For schools with more room in the budget and/or needing to update glitchy whiteboards or lamp-based projectors, the next step would be to install a new cloud-based education interactive display in addition to a wireless presentation system. There are a variety of interactive models available to fit a spectrum of budgets, are incredibly easy to use, and provide educators with state-of-the-art collaborative features that are now in high demand.

While interactive displays have proven successful in improving engagement and comprehension, it’s undoubtedly a concern to have multiple students touching the same surface repeatedly throughout the day. A WPS can help mitigate this logistical challenge, but there are also interactive displays designed with certifiable germ-resistant screens to prevent disease transmission when touched. This way schools don’t have to lose sensory-based learning to enhance comprehension. Another concern is air quality and eye health. Rather than buy additional air quality sensors or blue light blocking glasses, there are interactive screens that incorporate air quality sensors, blue light filtering, anti-glare glass, and flicker-free capabilities.

In addition, schools may find themselves needing to implement digital signage options that will allow them to communicate and remind staff and students of health policies, news, and alerts. Displays with digital signage creation and dissemination features will enable interactive displays in every classroom to become a digital signage screen for broadcasting these messages in a timely and safe manner.

Cloud-based models allow teachers to utilize the display in the same manner as they would a laptop. They should be able to log-in to access personalized settings, programs, and files. This way they have the flexibility to leverage innovative whiteboard capabilities to create and present on the fly and directly from the display, and then save and share the file immediately with students.

An increasing concern is training as more devices, programs, and apps are added to teachers’ plates. For that reason, the focus should be on simplicity, with displays that can become a platform-agnostic classroom nucleus where educators can use programs and apps, such as Canvas, Class Dojo, or SeeSaw, and cloud-based services, such as Google Drive or Dropbox, that they already rely on. Where screen recording and videoconferencing is a priority, a built-in microphone array will allow them capture audio as they work, and recordings can then be saved and shared with students to refer to later. Organizations where innovative support is a must, such as advanced engineering and STEM programs, will benefit from all-in-one premium models that feature everything from built-in video cameras and a microphone array to a duo mode feature that allow two displays to be combined into one massive collaborative surface.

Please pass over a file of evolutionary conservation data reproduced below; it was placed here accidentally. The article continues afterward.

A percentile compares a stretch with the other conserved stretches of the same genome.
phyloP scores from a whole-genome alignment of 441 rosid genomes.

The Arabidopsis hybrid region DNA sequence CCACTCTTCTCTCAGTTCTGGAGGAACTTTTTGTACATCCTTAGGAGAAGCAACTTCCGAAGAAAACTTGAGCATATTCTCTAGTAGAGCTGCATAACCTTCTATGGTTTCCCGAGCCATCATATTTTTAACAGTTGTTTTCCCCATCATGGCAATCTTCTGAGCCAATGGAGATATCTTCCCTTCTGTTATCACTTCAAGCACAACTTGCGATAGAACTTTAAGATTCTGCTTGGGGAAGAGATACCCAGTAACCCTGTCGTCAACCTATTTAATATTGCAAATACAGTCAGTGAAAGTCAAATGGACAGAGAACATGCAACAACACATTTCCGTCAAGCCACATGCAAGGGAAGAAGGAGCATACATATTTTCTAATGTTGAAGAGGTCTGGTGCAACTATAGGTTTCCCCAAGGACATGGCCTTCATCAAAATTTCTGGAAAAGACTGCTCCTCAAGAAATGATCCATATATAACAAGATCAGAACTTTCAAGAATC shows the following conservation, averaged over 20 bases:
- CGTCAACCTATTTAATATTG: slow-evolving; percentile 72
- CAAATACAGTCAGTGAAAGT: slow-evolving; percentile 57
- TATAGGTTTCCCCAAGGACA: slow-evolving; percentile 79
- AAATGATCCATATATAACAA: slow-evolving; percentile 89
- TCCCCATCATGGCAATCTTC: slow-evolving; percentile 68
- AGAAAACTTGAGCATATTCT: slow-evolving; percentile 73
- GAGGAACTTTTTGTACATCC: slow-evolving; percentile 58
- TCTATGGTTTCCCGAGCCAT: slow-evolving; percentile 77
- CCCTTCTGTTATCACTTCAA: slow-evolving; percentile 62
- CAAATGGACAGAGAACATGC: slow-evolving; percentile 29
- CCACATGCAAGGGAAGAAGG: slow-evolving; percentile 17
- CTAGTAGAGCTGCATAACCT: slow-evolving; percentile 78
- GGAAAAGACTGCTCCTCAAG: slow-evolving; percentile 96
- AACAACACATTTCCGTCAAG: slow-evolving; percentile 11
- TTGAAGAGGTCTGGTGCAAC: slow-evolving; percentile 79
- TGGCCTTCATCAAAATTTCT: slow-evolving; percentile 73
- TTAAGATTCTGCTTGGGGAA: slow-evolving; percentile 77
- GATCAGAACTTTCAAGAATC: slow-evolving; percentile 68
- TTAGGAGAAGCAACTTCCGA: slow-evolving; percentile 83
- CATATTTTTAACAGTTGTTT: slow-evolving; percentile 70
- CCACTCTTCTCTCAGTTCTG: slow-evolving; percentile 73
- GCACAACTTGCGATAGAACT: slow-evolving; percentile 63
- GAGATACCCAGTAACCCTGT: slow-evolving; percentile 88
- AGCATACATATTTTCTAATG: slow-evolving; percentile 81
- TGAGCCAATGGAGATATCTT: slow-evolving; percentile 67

The last two years were a testing bed for many schools. They were able to experience and identify what technological advancements and capabilities in the classroom are needed to support the future of education. Not only did schools move to 1:1 almost overnight, but they also forged new pathways in collaborative learning for both remote and in-class students. Now, schools must use what they’ve learned to make technology changes that will support changing health concerns while immersing students in learning in new ways. With a technology approach that balances costs and innovation, schools can ensure that teachers and students don’t miss a beat in any circumstance and improve outcomes.